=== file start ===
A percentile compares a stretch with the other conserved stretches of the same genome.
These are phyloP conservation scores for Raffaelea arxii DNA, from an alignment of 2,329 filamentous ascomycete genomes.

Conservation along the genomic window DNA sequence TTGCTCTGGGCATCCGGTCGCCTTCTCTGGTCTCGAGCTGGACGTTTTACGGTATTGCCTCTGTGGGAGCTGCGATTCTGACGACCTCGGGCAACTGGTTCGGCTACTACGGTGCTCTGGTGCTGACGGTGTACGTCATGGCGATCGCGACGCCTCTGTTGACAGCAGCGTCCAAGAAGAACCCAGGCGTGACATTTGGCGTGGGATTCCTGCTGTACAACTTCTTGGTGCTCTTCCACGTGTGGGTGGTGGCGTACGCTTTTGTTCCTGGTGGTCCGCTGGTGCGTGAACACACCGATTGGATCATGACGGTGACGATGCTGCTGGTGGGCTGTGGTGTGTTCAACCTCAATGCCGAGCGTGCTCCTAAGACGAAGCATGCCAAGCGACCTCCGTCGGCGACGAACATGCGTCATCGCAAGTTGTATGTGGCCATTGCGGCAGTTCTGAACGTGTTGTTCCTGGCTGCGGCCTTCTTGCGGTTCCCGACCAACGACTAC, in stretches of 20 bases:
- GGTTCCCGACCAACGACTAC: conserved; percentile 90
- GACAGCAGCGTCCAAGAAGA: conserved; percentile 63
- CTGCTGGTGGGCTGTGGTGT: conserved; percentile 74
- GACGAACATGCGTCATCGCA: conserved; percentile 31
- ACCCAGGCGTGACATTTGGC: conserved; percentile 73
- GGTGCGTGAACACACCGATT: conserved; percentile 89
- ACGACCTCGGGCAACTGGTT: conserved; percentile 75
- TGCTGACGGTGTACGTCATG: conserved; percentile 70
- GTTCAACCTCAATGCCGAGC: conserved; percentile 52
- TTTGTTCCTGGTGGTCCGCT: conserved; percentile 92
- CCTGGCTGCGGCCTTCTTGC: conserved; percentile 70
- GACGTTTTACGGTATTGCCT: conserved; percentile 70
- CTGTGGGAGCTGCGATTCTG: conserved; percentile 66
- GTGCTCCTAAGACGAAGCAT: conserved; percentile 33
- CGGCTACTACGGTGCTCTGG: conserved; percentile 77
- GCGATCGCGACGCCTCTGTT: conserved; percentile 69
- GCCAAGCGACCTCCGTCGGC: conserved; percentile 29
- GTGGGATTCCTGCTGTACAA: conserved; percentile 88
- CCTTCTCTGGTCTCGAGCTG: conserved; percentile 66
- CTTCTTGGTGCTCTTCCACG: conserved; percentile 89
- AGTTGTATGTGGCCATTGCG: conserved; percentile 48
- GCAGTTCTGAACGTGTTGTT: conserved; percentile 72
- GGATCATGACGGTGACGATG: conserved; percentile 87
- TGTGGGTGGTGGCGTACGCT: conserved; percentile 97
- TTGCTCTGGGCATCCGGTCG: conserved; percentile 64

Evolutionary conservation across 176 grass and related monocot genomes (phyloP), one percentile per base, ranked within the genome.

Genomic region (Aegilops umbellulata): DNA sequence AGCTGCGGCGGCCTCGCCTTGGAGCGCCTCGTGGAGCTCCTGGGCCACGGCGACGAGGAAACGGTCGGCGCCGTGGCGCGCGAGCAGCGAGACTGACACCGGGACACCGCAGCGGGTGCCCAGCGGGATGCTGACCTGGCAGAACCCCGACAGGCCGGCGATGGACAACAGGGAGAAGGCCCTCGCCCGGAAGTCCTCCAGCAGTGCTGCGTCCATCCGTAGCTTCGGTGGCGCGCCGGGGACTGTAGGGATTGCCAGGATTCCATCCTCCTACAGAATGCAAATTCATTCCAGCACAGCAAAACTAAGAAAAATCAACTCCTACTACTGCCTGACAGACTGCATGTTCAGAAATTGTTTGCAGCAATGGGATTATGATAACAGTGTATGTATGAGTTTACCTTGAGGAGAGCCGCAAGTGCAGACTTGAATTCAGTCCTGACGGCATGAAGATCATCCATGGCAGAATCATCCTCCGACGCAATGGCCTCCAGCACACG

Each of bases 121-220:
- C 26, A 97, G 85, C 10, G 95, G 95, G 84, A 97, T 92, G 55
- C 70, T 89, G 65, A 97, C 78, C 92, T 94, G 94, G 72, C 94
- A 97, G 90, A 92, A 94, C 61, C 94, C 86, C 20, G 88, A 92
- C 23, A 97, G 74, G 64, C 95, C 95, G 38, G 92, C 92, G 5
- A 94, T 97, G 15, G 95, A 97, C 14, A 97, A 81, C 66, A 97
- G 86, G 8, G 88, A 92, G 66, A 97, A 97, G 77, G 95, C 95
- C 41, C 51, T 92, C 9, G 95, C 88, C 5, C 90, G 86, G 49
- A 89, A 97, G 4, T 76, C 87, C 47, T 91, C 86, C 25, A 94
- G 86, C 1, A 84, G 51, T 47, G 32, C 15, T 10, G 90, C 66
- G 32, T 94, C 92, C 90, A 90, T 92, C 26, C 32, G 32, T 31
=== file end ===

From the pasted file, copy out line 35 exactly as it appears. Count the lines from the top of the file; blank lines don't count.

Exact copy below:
- C 23, A 97, G 74, G 64, C 95, C 95, G 38, G 92, C 92, G 5